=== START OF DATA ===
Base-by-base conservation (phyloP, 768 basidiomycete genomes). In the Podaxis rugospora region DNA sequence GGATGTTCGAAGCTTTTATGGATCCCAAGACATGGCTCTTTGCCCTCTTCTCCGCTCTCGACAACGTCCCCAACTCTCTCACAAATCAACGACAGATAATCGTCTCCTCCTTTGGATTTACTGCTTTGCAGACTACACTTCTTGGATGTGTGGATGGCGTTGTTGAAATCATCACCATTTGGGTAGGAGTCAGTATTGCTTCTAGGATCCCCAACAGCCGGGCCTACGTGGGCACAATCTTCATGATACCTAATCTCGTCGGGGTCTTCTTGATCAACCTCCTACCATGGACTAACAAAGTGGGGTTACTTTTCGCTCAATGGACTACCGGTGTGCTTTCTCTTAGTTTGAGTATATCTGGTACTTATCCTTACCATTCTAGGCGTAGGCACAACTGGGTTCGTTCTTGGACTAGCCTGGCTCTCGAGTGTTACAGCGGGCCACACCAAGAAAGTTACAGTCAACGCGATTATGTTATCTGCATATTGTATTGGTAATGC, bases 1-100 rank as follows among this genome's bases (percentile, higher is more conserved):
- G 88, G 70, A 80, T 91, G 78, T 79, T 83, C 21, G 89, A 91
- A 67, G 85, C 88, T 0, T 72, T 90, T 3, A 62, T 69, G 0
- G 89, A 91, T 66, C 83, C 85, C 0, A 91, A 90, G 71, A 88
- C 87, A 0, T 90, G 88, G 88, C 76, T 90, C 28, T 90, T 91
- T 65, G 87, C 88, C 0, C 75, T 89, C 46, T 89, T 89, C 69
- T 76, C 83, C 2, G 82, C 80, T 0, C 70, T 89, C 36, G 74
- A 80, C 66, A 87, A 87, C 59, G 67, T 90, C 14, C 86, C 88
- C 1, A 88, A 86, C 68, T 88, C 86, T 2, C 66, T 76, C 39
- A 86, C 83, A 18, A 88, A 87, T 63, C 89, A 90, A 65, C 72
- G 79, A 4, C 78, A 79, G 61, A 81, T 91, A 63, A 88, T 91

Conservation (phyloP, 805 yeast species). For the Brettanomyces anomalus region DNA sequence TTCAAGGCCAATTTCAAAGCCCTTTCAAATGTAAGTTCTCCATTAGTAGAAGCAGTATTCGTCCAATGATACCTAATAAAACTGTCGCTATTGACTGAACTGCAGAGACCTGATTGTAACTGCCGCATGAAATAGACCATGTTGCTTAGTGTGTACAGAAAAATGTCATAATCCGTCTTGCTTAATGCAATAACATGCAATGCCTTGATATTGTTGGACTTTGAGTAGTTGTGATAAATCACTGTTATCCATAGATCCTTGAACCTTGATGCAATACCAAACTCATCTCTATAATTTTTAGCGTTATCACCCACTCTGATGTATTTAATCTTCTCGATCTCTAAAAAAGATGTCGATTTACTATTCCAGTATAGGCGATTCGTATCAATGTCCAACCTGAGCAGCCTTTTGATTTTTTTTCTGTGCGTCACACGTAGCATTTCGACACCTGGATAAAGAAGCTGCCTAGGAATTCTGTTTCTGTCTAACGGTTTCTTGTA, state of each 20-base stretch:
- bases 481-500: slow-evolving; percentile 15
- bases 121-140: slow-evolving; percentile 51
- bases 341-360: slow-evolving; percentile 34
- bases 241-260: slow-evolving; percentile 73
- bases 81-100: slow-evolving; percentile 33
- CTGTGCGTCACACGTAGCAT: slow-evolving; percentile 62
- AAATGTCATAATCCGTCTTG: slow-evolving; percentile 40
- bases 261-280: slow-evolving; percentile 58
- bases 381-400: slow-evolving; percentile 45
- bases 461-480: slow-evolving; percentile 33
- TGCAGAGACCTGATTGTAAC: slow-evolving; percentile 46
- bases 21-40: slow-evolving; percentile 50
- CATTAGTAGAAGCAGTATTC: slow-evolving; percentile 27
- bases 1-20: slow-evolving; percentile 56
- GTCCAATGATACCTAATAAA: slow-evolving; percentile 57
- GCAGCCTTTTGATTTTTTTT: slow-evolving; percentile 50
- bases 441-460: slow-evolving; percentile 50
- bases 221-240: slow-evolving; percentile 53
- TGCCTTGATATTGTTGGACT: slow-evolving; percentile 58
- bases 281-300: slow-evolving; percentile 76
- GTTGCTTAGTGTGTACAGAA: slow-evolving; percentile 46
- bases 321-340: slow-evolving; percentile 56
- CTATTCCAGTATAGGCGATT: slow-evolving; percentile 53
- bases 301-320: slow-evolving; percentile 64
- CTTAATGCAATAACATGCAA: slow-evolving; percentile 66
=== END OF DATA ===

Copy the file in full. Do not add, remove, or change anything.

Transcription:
Base-by-base conservation (phyloP, 768 basidiomycete genomes). In the Podaxis rugospora region DNA sequence GGATGTTCGAAGCTTTTATGGATCCCAAGACATGGCTCTTTGCCCTCTTCTCCGCTCTCGACAACGTCCCCAACTCTCTCACAAATCAACGACAGATAATCGTCTCCTCCTTTGGATTTACTGCTTTGCAGACTACACTTCTTGGATGTGTGGATGGCGTTGTTGAAATCATCACCATTTGGGTAGGAGTCAGTATTGCTTCTAGGATCCCCAACAGCCGGGCCTACGTGGGCACAATCTTCATGATACCTAATCTCGTCGGGGTCTTCTTGATCAACCTCCTACCATGGACTAACAAAGTGGGGTTACTTTTCGCTCAATGGACTACCGGTGTGCTTTCTCTTAGTTTGAGTATATCTGGTACTTATCCTTACCATTCTAGGCGTAGGCACAACTGGGTTCGTTCTTGGACTAGCCTGGCTCTCGAGTGTTACAGCGGGCCACACCAAGAAAGTTACAGTCAACGCGATTATGTTATCTGCATATTGTATTGGTAATGC, bases 1-100 rank as follows among this genome's bases (percentile, higher is more conserved):
- G 88, G 70, A 80, T 91, G 78, T 79, T 83, C 21, G 89, A 91
- A 67, G 85, C 88, T 0, T 72, T 90, T 3, A 62, T 69, G 0
- G 89, A 91, T 66, C 83, C 85, C 0, A 91, A 90, G 71, A 88
- C 87, A 0, T 90, G 88, G 88, C 76, T 90, C 28, T 90, T 91
- T 65, G 87, C 88, C 0, C 75, T 89, C 46, T 89, T 89, C 69
- T 76, C 83, C 2, G 82, C 80, T 0, C 70, T 89, C 36, G 74
- A 80, C 66, A 87, A 87, C 59, G 67, T 90, C 14, C 86, C 88
- C 1, A 88, A 86, C 68, T 88, C 86, T 2, C 66, T 76, C 39
- A 86, C 83, A 18, A 88, A 87, T 63, C 89, A 90, A 65, C 72
- G 79, A 4, C 78, A 79, G 61, A 81, T 91, A 63, A 88, T 91

Conservation (phyloP, 805 yeast species). For the Brettanomyces anomalus region DNA sequence TTCAAGGCCAATTTCAAAGCCCTTTCAAATGTAAGTTCTCCATTAGTAGAAGCAGTATTCGTCCAATGATACCTAATAAAACTGTCGCTATTGACTGAACTGCAGAGACCTGATTGTAACTGCCGCATGAAATAGACCATGTTGCTTAGTGTGTACAGAAAAATGTCATAATCCGTCTTGCTTAATGCAATAACATGCAATGCCTTGATATTGTTGGACTTTGAGTAGTTGTGATAAATCACTGTTATCCATAGATCCTTGAACCTTGATGCAATACCAAACTCATCTCTATAATTTTTAGCGTTATCACCCACTCTGATGTATTTAATCTTCTCGATCTCTAAAAAAGATGTCGATTTACTATTCCAGTATAGGCGATTCGTATCAATGTCCAACCTGAGCAGCCTTTTGATTTTTTTTCTGTGCGTCACACGTAGCATTTCGACACCTGGATAAAGAAGCTGCCTAGGAATTCTGTTTCTGTCTAACGGTTTCTTGTA, state of each 20-base stretch:
- bases 481-500: slow-evolving; percentile 15
- bases 121-140: slow-evolving; percentile 51
- bases 341-360: slow-evolving; percentile 34
- bases 241-260: slow-evolving; percentile 73
- bases 81-100: slow-evolving; percentile 33
- CTGTGCGTCACACGTAGCAT: slow-evolving; percentile 62
- AAATGTCATAATCCGTCTTG: slow-evolving; percentile 40
- bases 261-280: slow-evolving; percentile 58
- bases 381-400: slow-evolving; percentile 45
- bases 461-480: slow-evolving; percentile 33
- TGCAGAGACCTGATTGTAAC: slow-evolving; percentile 46
- bases 21-40: slow-evolving; percentile 50
- CATTAGTAGAAGCAGTATTC: slow-evolving; percentile 27
- bases 1-20: slow-evolving; percentile 56
- GTCCAATGATACCTAATAAA: slow-evolving; percentile 57
- GCAGCCTTTTGATTTTTTTT: slow-evolving; percentile 50
- bases 441-460: slow-evolving; percentile 50
- bases 221-240: slow-evolving; percentile 53
- TGCCTTGATATTGTTGGACT: slow-evolving; percentile 58
- bases 281-300: slow-evolving; percentile 76
- GTTGCTTAGTGTGTACAGAA: slow-evolving; percentile 46
- bases 321-340: slow-evolving; percentile 56
- CTATTCCAGTATAGGCGATT: slow-evolving; percentile 53
- bases 301-320: slow-evolving; percentile 64
- CTTAATGCAATAACATGCAA: slow-evolving; percentile 66